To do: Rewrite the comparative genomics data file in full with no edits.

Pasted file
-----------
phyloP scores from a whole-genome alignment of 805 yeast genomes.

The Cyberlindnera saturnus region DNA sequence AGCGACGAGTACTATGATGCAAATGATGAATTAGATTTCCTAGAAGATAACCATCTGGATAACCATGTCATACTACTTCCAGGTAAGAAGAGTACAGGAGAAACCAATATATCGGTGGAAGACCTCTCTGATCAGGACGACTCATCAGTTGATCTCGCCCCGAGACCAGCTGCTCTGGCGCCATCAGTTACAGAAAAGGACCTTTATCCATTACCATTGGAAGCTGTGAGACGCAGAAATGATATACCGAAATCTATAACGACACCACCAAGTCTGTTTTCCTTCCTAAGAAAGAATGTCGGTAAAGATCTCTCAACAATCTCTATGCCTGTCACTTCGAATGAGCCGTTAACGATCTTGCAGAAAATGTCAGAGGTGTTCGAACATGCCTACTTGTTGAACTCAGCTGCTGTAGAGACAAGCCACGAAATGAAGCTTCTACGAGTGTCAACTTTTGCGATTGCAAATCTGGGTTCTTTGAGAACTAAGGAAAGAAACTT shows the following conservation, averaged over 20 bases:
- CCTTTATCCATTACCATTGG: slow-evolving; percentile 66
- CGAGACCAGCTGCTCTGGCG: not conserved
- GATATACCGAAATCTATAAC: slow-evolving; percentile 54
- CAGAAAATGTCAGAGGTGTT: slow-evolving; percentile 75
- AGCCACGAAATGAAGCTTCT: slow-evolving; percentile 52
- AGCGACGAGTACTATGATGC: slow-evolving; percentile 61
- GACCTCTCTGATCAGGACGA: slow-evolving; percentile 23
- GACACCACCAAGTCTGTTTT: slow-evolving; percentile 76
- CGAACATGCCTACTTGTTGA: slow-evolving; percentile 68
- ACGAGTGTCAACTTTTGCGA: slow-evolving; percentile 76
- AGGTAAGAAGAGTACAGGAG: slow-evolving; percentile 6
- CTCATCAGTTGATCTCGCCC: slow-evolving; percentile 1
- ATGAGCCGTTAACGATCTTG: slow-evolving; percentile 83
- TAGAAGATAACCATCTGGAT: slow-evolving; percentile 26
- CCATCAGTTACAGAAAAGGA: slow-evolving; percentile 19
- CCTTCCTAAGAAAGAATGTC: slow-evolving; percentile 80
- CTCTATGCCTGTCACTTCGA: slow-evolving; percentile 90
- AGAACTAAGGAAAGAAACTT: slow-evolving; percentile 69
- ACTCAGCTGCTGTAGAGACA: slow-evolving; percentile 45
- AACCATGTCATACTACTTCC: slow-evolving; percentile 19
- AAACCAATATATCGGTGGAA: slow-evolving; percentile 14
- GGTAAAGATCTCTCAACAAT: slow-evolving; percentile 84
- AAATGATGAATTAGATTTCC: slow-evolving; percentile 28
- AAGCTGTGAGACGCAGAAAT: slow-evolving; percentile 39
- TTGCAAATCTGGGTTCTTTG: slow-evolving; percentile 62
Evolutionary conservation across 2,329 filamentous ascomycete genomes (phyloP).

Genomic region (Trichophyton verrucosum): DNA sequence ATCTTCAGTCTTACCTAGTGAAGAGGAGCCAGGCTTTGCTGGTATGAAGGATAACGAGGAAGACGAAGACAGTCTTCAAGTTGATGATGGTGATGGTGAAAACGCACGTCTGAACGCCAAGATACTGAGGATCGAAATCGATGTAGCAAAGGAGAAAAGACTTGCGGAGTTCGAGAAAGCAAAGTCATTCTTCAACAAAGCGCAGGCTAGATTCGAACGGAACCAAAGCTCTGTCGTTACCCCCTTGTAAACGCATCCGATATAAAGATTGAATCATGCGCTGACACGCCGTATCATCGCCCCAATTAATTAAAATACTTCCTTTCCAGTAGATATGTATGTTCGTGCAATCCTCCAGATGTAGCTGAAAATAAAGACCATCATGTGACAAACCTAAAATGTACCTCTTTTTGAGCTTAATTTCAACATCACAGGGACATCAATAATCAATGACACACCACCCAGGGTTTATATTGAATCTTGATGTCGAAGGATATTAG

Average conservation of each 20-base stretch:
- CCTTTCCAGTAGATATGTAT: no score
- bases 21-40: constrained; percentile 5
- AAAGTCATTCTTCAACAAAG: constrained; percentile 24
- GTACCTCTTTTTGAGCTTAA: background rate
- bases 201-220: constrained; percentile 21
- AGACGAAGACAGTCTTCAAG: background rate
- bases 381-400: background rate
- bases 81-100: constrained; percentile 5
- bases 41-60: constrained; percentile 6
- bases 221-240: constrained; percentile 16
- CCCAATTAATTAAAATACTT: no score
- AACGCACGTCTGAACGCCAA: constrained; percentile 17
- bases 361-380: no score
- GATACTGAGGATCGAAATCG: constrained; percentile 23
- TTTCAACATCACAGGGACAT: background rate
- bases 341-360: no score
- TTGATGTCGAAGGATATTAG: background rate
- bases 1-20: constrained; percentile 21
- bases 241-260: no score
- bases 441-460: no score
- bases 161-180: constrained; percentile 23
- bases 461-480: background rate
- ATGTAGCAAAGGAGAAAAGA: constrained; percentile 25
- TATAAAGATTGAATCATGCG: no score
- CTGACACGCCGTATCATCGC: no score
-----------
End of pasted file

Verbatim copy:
phyloP scores from a whole-genome alignment of 805 yeast genomes.

The Cyberlindnera saturnus region DNA sequence AGCGACGAGTACTATGATGCAAATGATGAATTAGATTTCCTAGAAGATAACCATCTGGATAACCATGTCATACTACTTCCAGGTAAGAAGAGTACAGGAGAAACCAATATATCGGTGGAAGACCTCTCTGATCAGGACGACTCATCAGTTGATCTCGCCCCGAGACCAGCTGCTCTGGCGCCATCAGTTACAGAAAAGGACCTTTATCCATTACCATTGGAAGCTGTGAGACGCAGAAATGATATACCGAAATCTATAACGACACCACCAAGTCTGTTTTCCTTCCTAAGAAAGAATGTCGGTAAAGATCTCTCAACAATCTCTATGCCTGTCACTTCGAATGAGCCGTTAACGATCTTGCAGAAAATGTCAGAGGTGTTCGAACATGCCTACTTGTTGAACTCAGCTGCTGTAGAGACAAGCCACGAAATGAAGCTTCTACGAGTGTCAACTTTTGCGATTGCAAATCTGGGTTCTTTGAGAACTAAGGAAAGAAACTT shows the following conservation, averaged over 20 bases:
- CCTTTATCCATTACCATTGG: slow-evolving; percentile 66
- CGAGACCAGCTGCTCTGGCG: not conserved
- GATATACCGAAATCTATAAC: slow-evolving; percentile 54
- CAGAAAATGTCAGAGGTGTT: slow-evolving; percentile 75
- AGCCACGAAATGAAGCTTCT: slow-evolving; percentile 52
- AGCGACGAGTACTATGATGC: slow-evolving; percentile 61
- GACCTCTCTGATCAGGACGA: slow-evolving; percentile 23
- GACACCACCAAGTCTGTTTT: slow-evolving; percentile 76
- CGAACATGCCTACTTGTTGA: slow-evolving; percentile 68
- ACGAGTGTCAACTTTTGCGA: slow-evolving; percentile 76
- AGGTAAGAAGAGTACAGGAG: slow-evolving; percentile 6
- CTCATCAGTTGATCTCGCCC: slow-evolving; percentile 1
- ATGAGCCGTTAACGATCTTG: slow-evolving; percentile 83
- TAGAAGATAACCATCTGGAT: slow-evolving; percentile 26
- CCATCAGTTACAGAAAAGGA: slow-evolving; percentile 19
- CCTTCCTAAGAAAGAATGTC: slow-evolving; percentile 80
- CTCTATGCCTGTCACTTCGA: slow-evolving; percentile 90
- AGAACTAAGGAAAGAAACTT: slow-evolving; percentile 69
- ACTCAGCTGCTGTAGAGACA: slow-evolving; percentile 45
- AACCATGTCATACTACTTCC: slow-evolving; percentile 19
- AAACCAATATATCGGTGGAA: slow-evolving; percentile 14
- GGTAAAGATCTCTCAACAAT: slow-evolving; percentile 84
- AAATGATGAATTAGATTTCC: slow-evolving; percentile 28
- AAGCTGTGAGACGCAGAAAT: slow-evolving; percentile 39
- TTGCAAATCTGGGTTCTTTG: slow-evolving; percentile 62
Evolutionary conservation across 2,329 filamentous ascomycete genomes (phyloP).

Genomic region (Trichophyton verrucosum): DNA sequence ATCTTCAGTCTTACCTAGTGAAGAGGAGCCAGGCTTTGCTGGTATGAAGGATAACGAGGAAGACGAAGACAGTCTTCAAGTTGATGATGGTGATGGTGAAAACGCACGTCTGAACGCCAAGATACTGAGGATCGAAATCGATGTAGCAAAGGAGAAAAGACTTGCGGAGTTCGAGAAAGCAAAGTCATTCTTCAACAAAGCGCAGGCTAGATTCGAACGGAACCAAAGCTCTGTCGTTACCCCCTTGTAAACGCATCCGATATAAAGATTGAATCATGCGCTGACACGCCGTATCATCGCCCCAATTAATTAAAATACTTCCTTTCCAGTAGATATGTATGTTCGTGCAATCCTCCAGATGTAGCTGAAAATAAAGACCATCATGTGACAAACCTAAAATGTACCTCTTTTTGAGCTTAATTTCAACATCACAGGGACATCAATAATCAATGACACACCACCCAGGGTTTATATTGAATCTTGATGTCGAAGGATATTAG

Average conservation of each 20-base stretch:
- CCTTTCCAGTAGATATGTAT: no score
- bases 21-40: constrained; percentile 5
- AAAGTCATTCTTCAACAAAG: constrained; percentile 24
- GTACCTCTTTTTGAGCTTAA: background rate
- bases 201-220: constrained; percentile 21
- AGACGAAGACAGTCTTCAAG: background rate
- bases 381-400: background rate
- bases 81-100: constrained; percentile 5
- bases 41-60: constrained; percentile 6
- bases 221-240: constrained; percentile 16
- CCCAATTAATTAAAATACTT: no score
- AACGCACGTCTGAACGCCAA: constrained; percentile 17
- bases 361-380: no score
- GATACTGAGGATCGAAATCG: constrained; percentile 23
- TTTCAACATCACAGGGACAT: background rate
- bases 341-360: no score
- TTGATGTCGAAGGATATTAG: background rate
- bases 1-20: constrained; percentile 21
- bases 241-260: no score
- bases 441-460: no score
- bases 161-180: constrained; percentile 23
- bases 461-480: background rate
- ATGTAGCAAAGGAGAAAAGA: constrained; percentile 25
- TATAAAGATTGAATCATGCG: no score
- CTGACACGCCGTATCATCGC: no score